Fictional representation

Paul Porcasi portrayed George Apolinaris, a short, heavily accented Greek owner of a chain of movie theaters, in the 1933 Busby Berkeley musical Footlight Parade.

See also


  1. ^ a b Dodge, Richard Irving; Rogers, Will (1996). The Indian Territory Journals of Colonel Richard Irving Dodge. University of Oklahoma Press. p. 450. ISBN  978-0-8061-3267-9.
  2. ^ "Variety Confidential' True Crime Podcast Examines Hollywood's Secret History of the Casting Couch". Variety.
  3. ^ Murray 1960, pp. 151–158
  4. ^ Tarrach, Arthur Dean 1973:4
  5. ^ Curti, Carlo (1967). Skouras, King of Fox Studios. Los Angeles: Holloway House Publishing Company, p. 51. This information comes from the biography of theater and movie mogul Spyros Skouras. The two of them, who were countrymen, met at some point whereupon Pantages made an offer and tried to take over the theater circuit of the Skouras Brothers. Skouras declined the offer but took notice of Pantages sobriquet and recounted it years later.
  6. ^ Gates, Michael (2022). Hollywood in the Klondike: Dawson City's Great Film Find. Madeira Park, BC: Lost Moose. pp. 118–25, 135, 140–41. ISBN  978-1-55017-996-5.
  7. ^ a b Berner 1991, p. 88
  8. ^ "Vancouver History website – "The Pantages in Vancouver"". Archived from the original on 2018-07-25. Retrieved 2010-03-25.
  9. ^ "Mrs. Alexander Pantages. Widow of Theatre Owner Dies on Yacht off Catalina Island.", The New York Times, July 19, 1941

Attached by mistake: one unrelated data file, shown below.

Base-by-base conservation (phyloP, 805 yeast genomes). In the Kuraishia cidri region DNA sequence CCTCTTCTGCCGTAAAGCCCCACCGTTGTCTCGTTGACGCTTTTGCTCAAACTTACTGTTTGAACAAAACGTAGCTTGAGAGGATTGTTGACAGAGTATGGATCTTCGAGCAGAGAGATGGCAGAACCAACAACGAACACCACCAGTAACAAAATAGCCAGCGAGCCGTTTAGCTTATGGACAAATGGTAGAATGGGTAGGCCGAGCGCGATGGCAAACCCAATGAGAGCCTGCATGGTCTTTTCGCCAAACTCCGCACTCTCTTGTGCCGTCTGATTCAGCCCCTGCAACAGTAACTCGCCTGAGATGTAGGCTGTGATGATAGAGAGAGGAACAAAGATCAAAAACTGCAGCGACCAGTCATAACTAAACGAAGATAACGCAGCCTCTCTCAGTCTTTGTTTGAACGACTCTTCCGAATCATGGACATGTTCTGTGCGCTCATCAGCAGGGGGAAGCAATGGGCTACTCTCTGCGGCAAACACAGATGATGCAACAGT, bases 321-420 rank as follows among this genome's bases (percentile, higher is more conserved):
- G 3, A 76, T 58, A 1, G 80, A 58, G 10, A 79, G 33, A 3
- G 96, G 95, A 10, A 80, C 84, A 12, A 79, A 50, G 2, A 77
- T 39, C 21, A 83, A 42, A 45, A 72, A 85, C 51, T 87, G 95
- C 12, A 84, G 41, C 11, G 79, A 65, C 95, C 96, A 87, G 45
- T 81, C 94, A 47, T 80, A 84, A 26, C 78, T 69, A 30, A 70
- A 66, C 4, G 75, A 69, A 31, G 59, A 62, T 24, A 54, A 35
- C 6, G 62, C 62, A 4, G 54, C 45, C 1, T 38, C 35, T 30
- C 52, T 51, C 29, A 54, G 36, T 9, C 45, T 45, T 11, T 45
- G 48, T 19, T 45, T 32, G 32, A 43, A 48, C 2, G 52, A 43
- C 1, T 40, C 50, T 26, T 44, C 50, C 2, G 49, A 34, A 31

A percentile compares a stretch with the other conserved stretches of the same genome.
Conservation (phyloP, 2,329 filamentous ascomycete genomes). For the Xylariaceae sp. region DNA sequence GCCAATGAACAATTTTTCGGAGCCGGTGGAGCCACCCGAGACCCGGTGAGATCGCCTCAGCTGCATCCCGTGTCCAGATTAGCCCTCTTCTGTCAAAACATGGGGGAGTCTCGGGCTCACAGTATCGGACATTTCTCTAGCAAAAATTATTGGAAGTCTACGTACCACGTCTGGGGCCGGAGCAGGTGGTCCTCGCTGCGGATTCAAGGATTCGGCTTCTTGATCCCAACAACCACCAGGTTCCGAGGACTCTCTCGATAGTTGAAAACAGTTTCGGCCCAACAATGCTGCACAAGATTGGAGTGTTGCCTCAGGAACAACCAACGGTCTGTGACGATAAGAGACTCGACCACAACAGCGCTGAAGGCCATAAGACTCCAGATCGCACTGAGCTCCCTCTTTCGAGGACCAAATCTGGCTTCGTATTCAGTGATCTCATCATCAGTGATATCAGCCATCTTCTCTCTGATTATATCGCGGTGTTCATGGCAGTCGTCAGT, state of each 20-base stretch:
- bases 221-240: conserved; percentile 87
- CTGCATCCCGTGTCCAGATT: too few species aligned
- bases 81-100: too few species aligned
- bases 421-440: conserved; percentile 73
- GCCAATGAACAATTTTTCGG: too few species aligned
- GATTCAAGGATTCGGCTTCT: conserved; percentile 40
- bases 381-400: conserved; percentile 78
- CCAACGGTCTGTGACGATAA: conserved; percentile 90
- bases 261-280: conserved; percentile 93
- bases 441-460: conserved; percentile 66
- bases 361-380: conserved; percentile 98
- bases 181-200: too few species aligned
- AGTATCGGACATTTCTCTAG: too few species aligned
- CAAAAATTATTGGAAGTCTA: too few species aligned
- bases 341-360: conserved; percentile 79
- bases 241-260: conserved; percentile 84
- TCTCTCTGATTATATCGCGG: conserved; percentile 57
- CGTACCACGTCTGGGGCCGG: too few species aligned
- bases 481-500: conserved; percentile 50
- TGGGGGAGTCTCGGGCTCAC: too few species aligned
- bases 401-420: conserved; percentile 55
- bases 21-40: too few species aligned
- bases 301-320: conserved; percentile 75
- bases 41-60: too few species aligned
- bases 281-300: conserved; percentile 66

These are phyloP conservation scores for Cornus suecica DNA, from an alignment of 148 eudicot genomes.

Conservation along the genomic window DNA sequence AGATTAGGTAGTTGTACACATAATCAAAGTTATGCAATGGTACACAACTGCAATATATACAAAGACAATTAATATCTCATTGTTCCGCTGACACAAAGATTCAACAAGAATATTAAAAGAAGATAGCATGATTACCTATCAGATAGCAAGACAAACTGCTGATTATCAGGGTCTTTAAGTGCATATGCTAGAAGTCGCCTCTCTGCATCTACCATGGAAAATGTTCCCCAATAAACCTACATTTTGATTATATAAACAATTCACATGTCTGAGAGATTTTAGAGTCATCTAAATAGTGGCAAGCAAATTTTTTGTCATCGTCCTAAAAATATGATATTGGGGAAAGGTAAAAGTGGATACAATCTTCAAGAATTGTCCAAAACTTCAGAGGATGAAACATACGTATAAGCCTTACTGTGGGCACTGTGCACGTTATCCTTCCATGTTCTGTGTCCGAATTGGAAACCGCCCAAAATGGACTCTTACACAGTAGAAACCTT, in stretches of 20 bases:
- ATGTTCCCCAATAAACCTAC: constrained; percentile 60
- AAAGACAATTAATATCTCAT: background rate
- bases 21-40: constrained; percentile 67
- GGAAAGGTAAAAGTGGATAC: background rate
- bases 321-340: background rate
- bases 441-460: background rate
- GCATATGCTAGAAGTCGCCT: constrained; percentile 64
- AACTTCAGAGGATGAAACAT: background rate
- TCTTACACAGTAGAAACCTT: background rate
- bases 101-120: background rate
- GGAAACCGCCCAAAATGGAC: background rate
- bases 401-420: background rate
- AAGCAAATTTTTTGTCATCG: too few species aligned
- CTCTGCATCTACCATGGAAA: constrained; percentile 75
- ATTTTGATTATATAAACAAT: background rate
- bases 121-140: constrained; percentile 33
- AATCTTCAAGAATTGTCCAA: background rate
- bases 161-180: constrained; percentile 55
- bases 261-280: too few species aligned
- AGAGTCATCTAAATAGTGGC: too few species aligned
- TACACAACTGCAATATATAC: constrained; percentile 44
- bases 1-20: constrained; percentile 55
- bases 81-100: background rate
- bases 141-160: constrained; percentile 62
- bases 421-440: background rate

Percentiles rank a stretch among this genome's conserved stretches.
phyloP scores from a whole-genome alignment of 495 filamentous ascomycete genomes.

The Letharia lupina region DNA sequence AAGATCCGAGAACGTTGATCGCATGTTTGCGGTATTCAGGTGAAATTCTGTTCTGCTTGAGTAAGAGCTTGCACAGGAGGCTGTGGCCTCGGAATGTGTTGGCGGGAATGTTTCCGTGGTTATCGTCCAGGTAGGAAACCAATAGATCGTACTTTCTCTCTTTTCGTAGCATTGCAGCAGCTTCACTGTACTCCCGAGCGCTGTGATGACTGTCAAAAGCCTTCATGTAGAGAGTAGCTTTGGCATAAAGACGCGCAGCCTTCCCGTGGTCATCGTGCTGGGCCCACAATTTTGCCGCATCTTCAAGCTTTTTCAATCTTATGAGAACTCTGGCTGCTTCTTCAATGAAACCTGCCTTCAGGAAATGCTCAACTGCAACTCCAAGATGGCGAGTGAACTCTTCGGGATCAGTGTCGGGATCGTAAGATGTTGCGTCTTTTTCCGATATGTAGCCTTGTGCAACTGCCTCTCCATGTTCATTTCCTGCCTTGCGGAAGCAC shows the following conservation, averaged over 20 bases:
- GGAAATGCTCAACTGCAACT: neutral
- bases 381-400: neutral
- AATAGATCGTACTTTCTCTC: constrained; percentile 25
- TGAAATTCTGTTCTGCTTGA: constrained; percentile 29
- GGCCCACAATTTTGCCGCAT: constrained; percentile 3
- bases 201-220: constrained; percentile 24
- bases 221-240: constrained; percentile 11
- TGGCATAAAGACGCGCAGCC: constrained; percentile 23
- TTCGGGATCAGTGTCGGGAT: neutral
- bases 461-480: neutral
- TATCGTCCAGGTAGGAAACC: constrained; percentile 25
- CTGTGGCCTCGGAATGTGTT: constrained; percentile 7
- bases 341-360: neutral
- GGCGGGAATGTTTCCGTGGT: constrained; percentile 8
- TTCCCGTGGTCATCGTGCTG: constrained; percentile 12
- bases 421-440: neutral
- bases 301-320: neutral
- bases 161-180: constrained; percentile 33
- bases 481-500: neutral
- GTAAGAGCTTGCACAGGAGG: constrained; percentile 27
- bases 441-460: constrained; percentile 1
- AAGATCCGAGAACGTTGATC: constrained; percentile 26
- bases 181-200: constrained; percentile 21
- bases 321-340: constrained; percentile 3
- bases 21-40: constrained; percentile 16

10. ^ Dean, Arthur Tarrach (1972)
  11. ^ Lagos, Taso (May 2012). "Poor Greek to 'Scandalous Hollywood Mogul: Alexander Pantages and the Anti-Immigrant Narratives of William Randolph Hearst's Los Angeles Examiner". Journal of Modern Greek Studies. 30 (1): 45–74. doi: 10.1353/mgs.2012.0006. S2CID  143465636.
  12. ^ Giesler, Jerry; Martin, as told to Pete, The Jerry Giesler Story
  13. ^ Giesler, Jerry; Martin, as told to Pete (1960), The Jerry Giesler Story, p. 28
  14. ^ "Carmen Pantages Considine, 89, Gave Time and Money to Veterans | the Seattle Times".


  • Tarrach, Dean A. (1972), Alexander Pantages: The Seattle Pantages and his Vaudeville Circuit, University of Washington
  • Murray, Morgan (1960), Skid Row: An Informal Portrait of Seattle, The Viking Press
  • Berner, Richard C. (1991), Seattle 1900–1920: From Boomtown, Urban Turbulence, to Restoration, Charles Press, ISBN  0-9629889-0-1